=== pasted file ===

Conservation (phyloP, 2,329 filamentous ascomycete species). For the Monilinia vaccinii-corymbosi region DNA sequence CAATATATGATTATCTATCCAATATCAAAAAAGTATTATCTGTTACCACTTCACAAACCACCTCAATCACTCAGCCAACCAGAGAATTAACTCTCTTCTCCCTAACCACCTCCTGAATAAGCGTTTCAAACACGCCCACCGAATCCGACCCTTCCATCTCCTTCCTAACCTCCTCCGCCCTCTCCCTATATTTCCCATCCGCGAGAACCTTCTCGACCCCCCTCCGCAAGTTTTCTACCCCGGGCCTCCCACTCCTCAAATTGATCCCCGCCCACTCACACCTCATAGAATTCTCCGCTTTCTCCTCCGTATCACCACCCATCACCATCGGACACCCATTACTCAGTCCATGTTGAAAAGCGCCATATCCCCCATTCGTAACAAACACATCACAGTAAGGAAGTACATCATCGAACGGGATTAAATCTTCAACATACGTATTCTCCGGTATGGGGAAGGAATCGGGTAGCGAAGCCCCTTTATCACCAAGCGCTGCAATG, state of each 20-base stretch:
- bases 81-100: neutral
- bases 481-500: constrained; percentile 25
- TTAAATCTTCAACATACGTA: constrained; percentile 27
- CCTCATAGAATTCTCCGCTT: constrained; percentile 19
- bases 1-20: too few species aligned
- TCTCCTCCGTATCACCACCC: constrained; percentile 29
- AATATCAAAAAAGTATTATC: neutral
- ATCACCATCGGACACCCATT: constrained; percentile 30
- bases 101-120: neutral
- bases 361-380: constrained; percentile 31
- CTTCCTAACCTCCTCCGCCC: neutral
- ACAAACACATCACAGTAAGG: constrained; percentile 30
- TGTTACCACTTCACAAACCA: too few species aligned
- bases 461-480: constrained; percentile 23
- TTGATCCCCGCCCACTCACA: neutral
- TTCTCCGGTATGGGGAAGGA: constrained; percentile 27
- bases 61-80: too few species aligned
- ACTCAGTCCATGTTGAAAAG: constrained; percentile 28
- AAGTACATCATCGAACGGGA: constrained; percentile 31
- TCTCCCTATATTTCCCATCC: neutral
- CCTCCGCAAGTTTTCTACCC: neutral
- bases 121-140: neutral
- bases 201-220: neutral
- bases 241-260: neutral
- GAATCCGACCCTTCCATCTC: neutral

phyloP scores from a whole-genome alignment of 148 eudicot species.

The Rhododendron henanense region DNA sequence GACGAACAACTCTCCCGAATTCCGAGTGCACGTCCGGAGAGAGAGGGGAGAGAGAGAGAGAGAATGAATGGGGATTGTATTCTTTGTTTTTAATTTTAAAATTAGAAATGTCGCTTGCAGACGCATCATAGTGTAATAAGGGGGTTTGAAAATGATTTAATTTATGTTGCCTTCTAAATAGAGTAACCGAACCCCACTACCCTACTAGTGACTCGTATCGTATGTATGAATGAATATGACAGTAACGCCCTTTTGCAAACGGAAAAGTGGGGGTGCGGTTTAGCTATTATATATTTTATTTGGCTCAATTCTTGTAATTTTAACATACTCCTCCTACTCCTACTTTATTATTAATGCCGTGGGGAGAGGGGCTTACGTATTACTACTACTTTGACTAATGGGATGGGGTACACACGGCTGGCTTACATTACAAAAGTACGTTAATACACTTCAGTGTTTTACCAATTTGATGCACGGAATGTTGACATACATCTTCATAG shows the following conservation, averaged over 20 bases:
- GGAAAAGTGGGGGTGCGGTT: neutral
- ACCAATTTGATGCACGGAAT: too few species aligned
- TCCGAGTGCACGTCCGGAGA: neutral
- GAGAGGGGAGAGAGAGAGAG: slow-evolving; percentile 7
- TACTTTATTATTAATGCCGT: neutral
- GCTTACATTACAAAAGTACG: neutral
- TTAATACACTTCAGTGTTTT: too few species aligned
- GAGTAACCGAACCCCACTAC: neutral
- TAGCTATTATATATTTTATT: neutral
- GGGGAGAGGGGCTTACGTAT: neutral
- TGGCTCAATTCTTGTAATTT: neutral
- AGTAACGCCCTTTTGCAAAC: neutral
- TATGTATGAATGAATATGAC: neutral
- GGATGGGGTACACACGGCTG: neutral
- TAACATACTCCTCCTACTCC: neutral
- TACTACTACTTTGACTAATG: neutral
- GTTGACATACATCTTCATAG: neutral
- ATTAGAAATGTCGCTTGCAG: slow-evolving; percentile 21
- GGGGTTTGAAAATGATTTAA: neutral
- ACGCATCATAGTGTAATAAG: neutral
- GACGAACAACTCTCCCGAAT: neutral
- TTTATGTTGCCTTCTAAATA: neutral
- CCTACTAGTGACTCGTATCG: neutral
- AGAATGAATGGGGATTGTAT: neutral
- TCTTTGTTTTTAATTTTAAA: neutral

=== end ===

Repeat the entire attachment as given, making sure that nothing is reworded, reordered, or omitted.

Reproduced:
Conservation (phyloP, 2,329 filamentous ascomycete species). For the Monilinia vaccinii-corymbosi region DNA sequence CAATATATGATTATCTATCCAATATCAAAAAAGTATTATCTGTTACCACTTCACAAACCACCTCAATCACTCAGCCAACCAGAGAATTAACTCTCTTCTCCCTAACCACCTCCTGAATAAGCGTTTCAAACACGCCCACCGAATCCGACCCTTCCATCTCCTTCCTAACCTCCTCCGCCCTCTCCCTATATTTCCCATCCGCGAGAACCTTCTCGACCCCCCTCCGCAAGTTTTCTACCCCGGGCCTCCCACTCCTCAAATTGATCCCCGCCCACTCACACCTCATAGAATTCTCCGCTTTCTCCTCCGTATCACCACCCATCACCATCGGACACCCATTACTCAGTCCATGTTGAAAAGCGCCATATCCCCCATTCGTAACAAACACATCACAGTAAGGAAGTACATCATCGAACGGGATTAAATCTTCAACATACGTATTCTCCGGTATGGGGAAGGAATCGGGTAGCGAAGCCCCTTTATCACCAAGCGCTGCAATG, state of each 20-base stretch:
- bases 81-100: neutral
- bases 481-500: constrained; percentile 25
- TTAAATCTTCAACATACGTA: constrained; percentile 27
- CCTCATAGAATTCTCCGCTT: constrained; percentile 19
- bases 1-20: too few species aligned
- TCTCCTCCGTATCACCACCC: constrained; percentile 29
- AATATCAAAAAAGTATTATC: neutral
- ATCACCATCGGACACCCATT: constrained; percentile 30
- bases 101-120: neutral
- bases 361-380: constrained; percentile 31
- CTTCCTAACCTCCTCCGCCC: neutral
- ACAAACACATCACAGTAAGG: constrained; percentile 30
- TGTTACCACTTCACAAACCA: too few species aligned
- bases 461-480: constrained; percentile 23
- TTGATCCCCGCCCACTCACA: neutral
- TTCTCCGGTATGGGGAAGGA: constrained; percentile 27
- bases 61-80: too few species aligned
- ACTCAGTCCATGTTGAAAAG: constrained; percentile 28
- AAGTACATCATCGAACGGGA: constrained; percentile 31
- TCTCCCTATATTTCCCATCC: neutral
- CCTCCGCAAGTTTTCTACCC: neutral
- bases 121-140: neutral
- bases 201-220: neutral
- bases 241-260: neutral
- GAATCCGACCCTTCCATCTC: neutral

phyloP scores from a whole-genome alignment of 148 eudicot species.

The Rhododendron henanense region DNA sequence GACGAACAACTCTCCCGAATTCCGAGTGCACGTCCGGAGAGAGAGGGGAGAGAGAGAGAGAGAATGAATGGGGATTGTATTCTTTGTTTTTAATTTTAAAATTAGAAATGTCGCTTGCAGACGCATCATAGTGTAATAAGGGGGTTTGAAAATGATTTAATTTATGTTGCCTTCTAAATAGAGTAACCGAACCCCACTACCCTACTAGTGACTCGTATCGTATGTATGAATGAATATGACAGTAACGCCCTTTTGCAAACGGAAAAGTGGGGGTGCGGTTTAGCTATTATATATTTTATTTGGCTCAATTCTTGTAATTTTAACATACTCCTCCTACTCCTACTTTATTATTAATGCCGTGGGGAGAGGGGCTTACGTATTACTACTACTTTGACTAATGGGATGGGGTACACACGGCTGGCTTACATTACAAAAGTACGTTAATACACTTCAGTGTTTTACCAATTTGATGCACGGAATGTTGACATACATCTTCATAG shows the following conservation, averaged over 20 bases:
- GGAAAAGTGGGGGTGCGGTT: neutral
- ACCAATTTGATGCACGGAAT: too few species aligned
- TCCGAGTGCACGTCCGGAGA: neutral
- GAGAGGGGAGAGAGAGAGAG: slow-evolving; percentile 7
- TACTTTATTATTAATGCCGT: neutral
- GCTTACATTACAAAAGTACG: neutral
- TTAATACACTTCAGTGTTTT: too few species aligned
- GAGTAACCGAACCCCACTAC: neutral
- TAGCTATTATATATTTTATT: neutral
- GGGGAGAGGGGCTTACGTAT: neutral
- TGGCTCAATTCTTGTAATTT: neutral
- AGTAACGCCCTTTTGCAAAC: neutral
- TATGTATGAATGAATATGAC: neutral
- GGATGGGGTACACACGGCTG: neutral
- TAACATACTCCTCCTACTCC: neutral
- TACTACTACTTTGACTAATG: neutral
- GTTGACATACATCTTCATAG: neutral
- ATTAGAAATGTCGCTTGCAG: slow-evolving; percentile 21
- GGGGTTTGAAAATGATTTAA: neutral
- ACGCATCATAGTGTAATAAG: neutral
- GACGAACAACTCTCCCGAAT: neutral
- TTTATGTTGCCTTCTAAATA: neutral
- CCTACTAGTGACTCGTATCG: neutral
- AGAATGAATGGGGATTGTAT: neutral
- TCTTTGTTTTTAATTTTAAA: neutral